The data being produced in these locations are phenomenally rich and these are still early days in terms of moving towards worked up findings. In Cheetham and Broughton the ethnographic work has identified the particular importance of parks and open spaces as cultural resources, partly because they provide neutral, liminal ground for participation in areas defined by cohesive but in many respects mutually exclusive communities. In the Aberdeen case study the ways in which participation is mediated by changing working patterns and the importance of club life and volunteering in sustaining a sense local identity in the midst of economic, physical and cultural transformation have come to the fore. Initial readings of the in-depth interviews – the first wave of which focuses on people’s life histories and participation narratives, together with issues of identity and belonging – emphasise the sheer diversity of people’s participation practices, along with the cultural resonances of their social activities. Bearing out previous work carried out by UEP team members, they are also indicating the remoteness of the formal cultural sphere to the lives of the great majority, for whom ‘the arts’, at least in an institutional sense, hold little if any interest.
This last theme will be of particular interest to the Cultural Value project because it calls into question the privileging of traditional cultural forms and venues of the kind funded by government bodies. In an earlier post on this site, Geoff Crossick suggested that by placing too much emphasis on participation in the everyday sphere we run the risk of neglecting the consequences of unequal access to the arts in divided societies. Given the association between the possession of established cultural capital and life chances in societies such as our own in the UK (Bennett et al 2009, Scherger and Savage 2010), this is a legitimate concern. Equally, however, this is a position that is unlikely to disturb the status quo, since it fails to challenge the role that existing hierarchies of cultural value play in shaping and reproducing the wider system of inequality in the first place (Bourdieu 1984).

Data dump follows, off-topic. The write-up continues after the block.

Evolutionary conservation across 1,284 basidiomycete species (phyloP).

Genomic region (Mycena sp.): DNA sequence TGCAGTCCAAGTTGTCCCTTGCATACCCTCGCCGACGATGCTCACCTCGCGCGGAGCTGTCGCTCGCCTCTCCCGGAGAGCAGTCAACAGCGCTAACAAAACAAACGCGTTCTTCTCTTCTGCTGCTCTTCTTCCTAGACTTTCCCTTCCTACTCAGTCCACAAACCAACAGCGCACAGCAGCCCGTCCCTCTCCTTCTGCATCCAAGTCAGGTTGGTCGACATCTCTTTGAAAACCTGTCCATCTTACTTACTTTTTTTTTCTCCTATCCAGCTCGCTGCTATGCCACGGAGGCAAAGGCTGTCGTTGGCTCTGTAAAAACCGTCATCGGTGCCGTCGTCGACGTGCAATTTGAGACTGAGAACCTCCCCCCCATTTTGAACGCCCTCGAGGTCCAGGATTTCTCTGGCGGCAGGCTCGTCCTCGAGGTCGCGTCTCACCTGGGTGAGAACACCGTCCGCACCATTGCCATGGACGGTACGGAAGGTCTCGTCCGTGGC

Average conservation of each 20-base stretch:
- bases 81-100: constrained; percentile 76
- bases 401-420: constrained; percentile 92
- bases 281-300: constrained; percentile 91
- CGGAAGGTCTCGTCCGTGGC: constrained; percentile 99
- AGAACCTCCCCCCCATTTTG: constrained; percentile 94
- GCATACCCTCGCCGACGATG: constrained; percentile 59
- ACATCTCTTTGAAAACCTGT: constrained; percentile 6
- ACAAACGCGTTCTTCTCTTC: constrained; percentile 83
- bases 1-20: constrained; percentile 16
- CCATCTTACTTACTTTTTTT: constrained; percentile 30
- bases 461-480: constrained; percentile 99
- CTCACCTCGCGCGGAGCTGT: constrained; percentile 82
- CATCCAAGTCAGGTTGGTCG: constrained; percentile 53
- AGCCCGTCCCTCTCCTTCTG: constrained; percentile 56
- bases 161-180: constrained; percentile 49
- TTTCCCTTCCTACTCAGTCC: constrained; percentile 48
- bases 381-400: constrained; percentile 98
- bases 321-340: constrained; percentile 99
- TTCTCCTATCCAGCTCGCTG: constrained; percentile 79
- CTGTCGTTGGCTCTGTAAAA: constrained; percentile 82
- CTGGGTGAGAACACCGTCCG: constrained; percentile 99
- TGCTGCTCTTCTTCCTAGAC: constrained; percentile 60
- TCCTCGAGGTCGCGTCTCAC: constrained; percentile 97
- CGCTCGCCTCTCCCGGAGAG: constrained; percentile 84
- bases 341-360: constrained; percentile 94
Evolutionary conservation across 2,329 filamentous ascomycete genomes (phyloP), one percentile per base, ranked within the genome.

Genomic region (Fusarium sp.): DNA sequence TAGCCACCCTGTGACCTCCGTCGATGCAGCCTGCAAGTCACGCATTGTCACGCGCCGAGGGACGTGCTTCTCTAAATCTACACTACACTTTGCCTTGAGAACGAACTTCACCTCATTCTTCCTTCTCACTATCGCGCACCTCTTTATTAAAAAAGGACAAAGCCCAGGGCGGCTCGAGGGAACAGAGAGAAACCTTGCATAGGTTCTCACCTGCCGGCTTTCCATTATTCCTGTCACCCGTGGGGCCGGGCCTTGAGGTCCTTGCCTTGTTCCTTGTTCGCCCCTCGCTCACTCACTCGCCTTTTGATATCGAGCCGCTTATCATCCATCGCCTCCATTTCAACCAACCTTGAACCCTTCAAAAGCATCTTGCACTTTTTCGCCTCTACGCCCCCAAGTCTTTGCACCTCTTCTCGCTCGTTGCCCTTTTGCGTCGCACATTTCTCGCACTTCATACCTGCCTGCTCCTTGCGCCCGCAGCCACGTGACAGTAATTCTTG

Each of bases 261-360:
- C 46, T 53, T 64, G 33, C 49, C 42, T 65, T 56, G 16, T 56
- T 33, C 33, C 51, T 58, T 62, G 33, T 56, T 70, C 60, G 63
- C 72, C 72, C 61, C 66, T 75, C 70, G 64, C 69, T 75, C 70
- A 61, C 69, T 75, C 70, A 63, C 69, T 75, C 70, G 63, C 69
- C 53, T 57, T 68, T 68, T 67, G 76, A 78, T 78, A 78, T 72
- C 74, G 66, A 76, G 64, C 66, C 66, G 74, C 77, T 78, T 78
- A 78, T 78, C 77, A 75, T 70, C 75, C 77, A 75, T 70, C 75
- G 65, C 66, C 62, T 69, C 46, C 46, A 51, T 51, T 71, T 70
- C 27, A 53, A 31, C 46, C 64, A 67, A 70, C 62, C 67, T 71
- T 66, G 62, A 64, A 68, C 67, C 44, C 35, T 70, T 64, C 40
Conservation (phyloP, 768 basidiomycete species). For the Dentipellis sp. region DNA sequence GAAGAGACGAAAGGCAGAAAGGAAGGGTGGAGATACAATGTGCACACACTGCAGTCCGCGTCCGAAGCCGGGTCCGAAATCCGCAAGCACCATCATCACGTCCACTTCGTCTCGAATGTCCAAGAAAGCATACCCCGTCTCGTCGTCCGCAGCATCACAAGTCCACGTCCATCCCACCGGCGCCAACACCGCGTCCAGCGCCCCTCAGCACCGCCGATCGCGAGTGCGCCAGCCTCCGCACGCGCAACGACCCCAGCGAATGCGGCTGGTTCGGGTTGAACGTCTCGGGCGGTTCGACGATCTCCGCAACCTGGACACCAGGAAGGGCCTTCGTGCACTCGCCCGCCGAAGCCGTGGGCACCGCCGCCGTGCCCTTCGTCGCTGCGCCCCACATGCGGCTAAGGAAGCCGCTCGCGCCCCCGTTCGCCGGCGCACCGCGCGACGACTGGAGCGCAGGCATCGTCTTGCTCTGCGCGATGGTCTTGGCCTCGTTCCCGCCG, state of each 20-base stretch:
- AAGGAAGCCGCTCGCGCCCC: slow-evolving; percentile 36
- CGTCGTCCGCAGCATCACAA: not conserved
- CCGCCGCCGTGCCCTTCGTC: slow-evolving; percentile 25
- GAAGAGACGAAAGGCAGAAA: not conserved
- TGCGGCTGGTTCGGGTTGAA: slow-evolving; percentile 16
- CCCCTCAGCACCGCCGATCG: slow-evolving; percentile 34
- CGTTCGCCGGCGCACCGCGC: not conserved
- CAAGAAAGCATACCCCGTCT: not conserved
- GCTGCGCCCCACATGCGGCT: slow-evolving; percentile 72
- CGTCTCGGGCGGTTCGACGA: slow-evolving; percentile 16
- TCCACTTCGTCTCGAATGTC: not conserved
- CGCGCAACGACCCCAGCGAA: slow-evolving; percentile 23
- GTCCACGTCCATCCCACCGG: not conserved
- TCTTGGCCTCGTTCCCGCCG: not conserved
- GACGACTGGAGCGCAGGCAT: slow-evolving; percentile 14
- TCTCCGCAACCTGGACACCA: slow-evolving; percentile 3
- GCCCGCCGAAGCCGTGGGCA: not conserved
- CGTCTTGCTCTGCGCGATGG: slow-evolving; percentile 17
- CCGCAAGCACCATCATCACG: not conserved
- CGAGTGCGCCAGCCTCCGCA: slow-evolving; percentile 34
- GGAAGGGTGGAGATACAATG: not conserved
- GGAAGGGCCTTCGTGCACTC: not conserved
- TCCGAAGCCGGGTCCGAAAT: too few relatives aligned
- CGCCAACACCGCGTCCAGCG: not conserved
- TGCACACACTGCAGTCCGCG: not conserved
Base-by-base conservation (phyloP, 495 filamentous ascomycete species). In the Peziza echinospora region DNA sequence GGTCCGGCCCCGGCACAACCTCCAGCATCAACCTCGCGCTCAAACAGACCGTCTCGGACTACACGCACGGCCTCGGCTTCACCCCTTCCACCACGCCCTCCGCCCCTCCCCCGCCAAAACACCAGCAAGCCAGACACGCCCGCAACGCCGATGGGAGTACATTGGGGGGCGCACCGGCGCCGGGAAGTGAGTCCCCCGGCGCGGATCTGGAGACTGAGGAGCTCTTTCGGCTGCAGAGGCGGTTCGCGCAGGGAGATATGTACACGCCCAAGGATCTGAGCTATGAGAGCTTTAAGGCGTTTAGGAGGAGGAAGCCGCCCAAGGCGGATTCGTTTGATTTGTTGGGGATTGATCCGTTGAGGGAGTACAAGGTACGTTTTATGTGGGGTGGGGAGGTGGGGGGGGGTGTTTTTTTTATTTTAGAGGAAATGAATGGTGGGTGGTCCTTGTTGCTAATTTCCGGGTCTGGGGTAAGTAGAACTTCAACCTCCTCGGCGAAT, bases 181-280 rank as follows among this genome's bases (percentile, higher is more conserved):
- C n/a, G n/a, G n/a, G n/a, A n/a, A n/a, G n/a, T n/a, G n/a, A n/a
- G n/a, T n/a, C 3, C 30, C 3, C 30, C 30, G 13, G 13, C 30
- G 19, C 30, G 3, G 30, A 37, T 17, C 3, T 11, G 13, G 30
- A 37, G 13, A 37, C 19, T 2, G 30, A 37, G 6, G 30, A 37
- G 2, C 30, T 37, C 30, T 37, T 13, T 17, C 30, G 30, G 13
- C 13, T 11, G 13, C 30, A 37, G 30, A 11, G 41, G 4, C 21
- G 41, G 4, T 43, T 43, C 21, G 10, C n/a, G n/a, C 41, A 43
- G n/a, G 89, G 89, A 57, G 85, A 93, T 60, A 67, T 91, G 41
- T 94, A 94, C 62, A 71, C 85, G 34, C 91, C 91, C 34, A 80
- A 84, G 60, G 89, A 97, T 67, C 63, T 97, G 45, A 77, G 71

A narrow focus on the importance of the conventional canon in cultural policy obscures the contested and divisive nature of the cultural field and the way in which ideas of cultural value are socially constructed. Policies that prioritise access to the arts in the name of social inclusion are at the same time part of a process of discrimination, marking out social boundaries according to establishment norms and understandings of what is to count as ‘legitimate’ culture (Miles 2013). By taking an empirically grounded, methodologically diverse approach to revealing those practices (and practitioners) marginalised in this process, the UEP project is attempting to develop a more democratic understanding of cultural participation and its values.
For more information about the Understanding Everyday Participation project, go to www.everydayparticipation.org
Bennett, T., Savage, M., Silva, E., Warde, A., Gayo-Cal, M. and Wright, D. (2009), Culture, Class, Distinction, London: Routledge
Bourdieu, P. (1984), Distinction. A Social Critique of the Judgement of Taste Cambridge, Mass.: Harvard University Press
Miles, A. (2013), ‘Culture, participation and identity in contemporary Manchester’, in Savage, M., Wolff, J. and Savage, M. (eds), Culture in Manchester: Institutions and Urban Change since 1800, Manchester: Manchester University Press
Scherger, S. and Savage, M. (2010), ‘Cultural transmission, educational attainment and social mobility’, The Sociological Review, 53:3